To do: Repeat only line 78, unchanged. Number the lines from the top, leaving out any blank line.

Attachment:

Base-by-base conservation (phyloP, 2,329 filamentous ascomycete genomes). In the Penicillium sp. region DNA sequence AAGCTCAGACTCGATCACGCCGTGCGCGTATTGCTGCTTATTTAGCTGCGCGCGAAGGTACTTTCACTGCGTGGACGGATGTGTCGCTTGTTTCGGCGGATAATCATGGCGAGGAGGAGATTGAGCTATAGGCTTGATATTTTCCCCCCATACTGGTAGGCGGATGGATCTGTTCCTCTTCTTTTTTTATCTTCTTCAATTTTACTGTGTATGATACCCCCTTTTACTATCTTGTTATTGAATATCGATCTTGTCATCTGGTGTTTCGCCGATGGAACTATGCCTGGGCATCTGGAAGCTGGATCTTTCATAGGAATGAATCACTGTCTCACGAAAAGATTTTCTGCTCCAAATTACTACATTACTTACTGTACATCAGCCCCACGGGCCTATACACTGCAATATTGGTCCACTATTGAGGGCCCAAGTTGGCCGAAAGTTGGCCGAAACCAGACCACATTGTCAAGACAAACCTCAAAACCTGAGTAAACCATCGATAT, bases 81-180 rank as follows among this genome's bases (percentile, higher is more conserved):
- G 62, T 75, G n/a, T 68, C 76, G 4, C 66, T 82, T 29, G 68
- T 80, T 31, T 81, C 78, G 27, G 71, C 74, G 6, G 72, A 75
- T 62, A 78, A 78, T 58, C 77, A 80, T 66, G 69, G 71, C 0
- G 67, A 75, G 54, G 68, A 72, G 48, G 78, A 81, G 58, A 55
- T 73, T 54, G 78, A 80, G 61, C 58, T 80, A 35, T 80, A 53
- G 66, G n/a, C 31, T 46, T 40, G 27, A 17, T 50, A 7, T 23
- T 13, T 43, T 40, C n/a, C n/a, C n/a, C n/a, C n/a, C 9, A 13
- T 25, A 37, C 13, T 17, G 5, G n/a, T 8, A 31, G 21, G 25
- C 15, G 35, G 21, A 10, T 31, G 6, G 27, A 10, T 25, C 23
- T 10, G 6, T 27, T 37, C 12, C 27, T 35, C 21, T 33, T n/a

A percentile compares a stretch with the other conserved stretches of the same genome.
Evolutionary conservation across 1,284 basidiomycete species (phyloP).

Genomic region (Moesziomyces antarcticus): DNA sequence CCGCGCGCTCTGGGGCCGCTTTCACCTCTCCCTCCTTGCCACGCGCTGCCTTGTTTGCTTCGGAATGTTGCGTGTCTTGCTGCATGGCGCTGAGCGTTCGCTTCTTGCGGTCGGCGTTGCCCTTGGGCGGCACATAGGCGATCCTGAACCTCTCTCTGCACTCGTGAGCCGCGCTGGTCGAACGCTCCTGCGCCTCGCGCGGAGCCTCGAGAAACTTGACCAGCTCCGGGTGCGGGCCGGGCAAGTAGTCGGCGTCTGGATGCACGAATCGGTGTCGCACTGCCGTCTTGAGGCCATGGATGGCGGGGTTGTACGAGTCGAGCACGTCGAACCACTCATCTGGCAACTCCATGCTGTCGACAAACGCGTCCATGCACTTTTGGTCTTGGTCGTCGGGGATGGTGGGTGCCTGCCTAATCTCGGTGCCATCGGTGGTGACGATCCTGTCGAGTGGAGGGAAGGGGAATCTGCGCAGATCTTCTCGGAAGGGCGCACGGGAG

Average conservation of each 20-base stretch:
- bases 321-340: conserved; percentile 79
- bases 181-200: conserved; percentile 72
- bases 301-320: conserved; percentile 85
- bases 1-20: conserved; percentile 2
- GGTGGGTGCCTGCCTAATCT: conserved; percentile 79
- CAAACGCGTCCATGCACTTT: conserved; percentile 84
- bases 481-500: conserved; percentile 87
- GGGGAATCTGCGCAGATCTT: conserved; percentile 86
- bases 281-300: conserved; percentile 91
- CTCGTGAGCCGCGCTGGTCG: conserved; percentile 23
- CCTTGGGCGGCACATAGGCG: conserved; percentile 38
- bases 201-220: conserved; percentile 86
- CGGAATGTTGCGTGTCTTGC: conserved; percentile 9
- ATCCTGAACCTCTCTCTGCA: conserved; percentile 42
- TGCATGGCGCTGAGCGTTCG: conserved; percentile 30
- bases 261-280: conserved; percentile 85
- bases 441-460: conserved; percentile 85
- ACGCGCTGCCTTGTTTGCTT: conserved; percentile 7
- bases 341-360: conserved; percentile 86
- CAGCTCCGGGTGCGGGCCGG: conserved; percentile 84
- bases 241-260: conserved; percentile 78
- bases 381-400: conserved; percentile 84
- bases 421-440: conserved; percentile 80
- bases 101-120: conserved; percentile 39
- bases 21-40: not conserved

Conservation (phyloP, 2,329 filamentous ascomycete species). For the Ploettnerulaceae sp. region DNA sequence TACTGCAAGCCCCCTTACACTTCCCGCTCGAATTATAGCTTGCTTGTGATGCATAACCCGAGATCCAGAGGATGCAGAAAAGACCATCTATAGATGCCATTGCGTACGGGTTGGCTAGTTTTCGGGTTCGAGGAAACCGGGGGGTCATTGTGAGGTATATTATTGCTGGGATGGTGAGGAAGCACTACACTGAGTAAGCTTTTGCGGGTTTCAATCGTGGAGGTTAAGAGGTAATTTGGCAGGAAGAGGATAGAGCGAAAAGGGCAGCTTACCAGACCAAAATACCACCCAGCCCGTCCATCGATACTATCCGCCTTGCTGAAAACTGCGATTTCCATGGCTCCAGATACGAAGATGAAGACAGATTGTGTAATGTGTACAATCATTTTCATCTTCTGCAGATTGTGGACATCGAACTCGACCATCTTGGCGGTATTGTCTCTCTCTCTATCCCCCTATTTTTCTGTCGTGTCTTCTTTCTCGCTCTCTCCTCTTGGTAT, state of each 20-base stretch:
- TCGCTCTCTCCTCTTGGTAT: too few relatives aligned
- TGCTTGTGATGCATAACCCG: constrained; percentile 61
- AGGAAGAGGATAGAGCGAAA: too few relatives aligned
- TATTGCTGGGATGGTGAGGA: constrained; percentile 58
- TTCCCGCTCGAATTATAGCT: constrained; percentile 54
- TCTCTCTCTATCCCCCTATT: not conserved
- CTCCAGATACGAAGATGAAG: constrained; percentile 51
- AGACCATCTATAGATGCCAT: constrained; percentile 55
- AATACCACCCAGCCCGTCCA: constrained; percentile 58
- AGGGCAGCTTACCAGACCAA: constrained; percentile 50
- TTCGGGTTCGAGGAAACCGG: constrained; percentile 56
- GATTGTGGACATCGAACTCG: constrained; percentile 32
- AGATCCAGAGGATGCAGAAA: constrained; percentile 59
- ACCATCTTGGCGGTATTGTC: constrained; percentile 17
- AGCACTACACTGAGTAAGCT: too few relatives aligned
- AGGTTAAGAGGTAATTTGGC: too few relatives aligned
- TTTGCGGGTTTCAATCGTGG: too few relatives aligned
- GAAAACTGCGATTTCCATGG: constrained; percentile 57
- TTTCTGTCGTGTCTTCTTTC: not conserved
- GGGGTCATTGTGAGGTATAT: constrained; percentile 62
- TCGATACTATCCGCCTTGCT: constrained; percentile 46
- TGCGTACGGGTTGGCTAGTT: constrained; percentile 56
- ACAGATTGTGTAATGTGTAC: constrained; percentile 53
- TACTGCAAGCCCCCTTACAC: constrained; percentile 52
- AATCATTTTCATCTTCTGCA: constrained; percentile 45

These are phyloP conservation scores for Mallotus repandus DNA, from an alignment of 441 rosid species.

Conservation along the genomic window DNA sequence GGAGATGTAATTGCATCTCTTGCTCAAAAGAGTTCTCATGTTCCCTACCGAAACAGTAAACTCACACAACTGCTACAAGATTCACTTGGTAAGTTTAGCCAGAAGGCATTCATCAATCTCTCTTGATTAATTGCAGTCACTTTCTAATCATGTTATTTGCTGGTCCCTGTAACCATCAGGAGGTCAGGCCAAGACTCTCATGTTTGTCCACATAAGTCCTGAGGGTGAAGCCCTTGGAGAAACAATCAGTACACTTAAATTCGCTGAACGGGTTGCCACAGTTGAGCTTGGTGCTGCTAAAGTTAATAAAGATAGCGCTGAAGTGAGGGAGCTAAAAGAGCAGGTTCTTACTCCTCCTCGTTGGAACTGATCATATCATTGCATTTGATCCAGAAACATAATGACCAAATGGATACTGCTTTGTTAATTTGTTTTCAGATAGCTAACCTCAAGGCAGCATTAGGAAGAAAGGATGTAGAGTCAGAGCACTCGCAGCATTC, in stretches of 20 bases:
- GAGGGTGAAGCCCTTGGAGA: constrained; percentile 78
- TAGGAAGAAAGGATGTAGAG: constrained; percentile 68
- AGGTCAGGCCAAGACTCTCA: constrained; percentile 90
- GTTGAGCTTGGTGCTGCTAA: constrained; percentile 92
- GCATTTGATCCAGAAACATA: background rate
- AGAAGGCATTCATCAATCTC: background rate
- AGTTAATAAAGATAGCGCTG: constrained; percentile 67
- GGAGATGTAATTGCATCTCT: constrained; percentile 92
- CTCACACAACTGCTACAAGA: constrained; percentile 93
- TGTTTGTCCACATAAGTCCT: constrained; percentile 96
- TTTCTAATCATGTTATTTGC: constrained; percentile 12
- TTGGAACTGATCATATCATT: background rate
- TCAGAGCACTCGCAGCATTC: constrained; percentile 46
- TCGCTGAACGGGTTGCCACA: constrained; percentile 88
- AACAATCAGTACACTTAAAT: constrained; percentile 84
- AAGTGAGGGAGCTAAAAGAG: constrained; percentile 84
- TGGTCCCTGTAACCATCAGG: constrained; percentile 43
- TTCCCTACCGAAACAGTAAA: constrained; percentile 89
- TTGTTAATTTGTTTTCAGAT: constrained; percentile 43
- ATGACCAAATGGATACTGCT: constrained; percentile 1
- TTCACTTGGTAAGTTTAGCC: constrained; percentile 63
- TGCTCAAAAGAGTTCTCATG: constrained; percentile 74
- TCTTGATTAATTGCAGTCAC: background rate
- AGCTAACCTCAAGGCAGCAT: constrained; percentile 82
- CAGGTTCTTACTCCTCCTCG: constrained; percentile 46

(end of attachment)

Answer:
- TGTTTGTCCACATAAGTCCT: constrained; percentile 96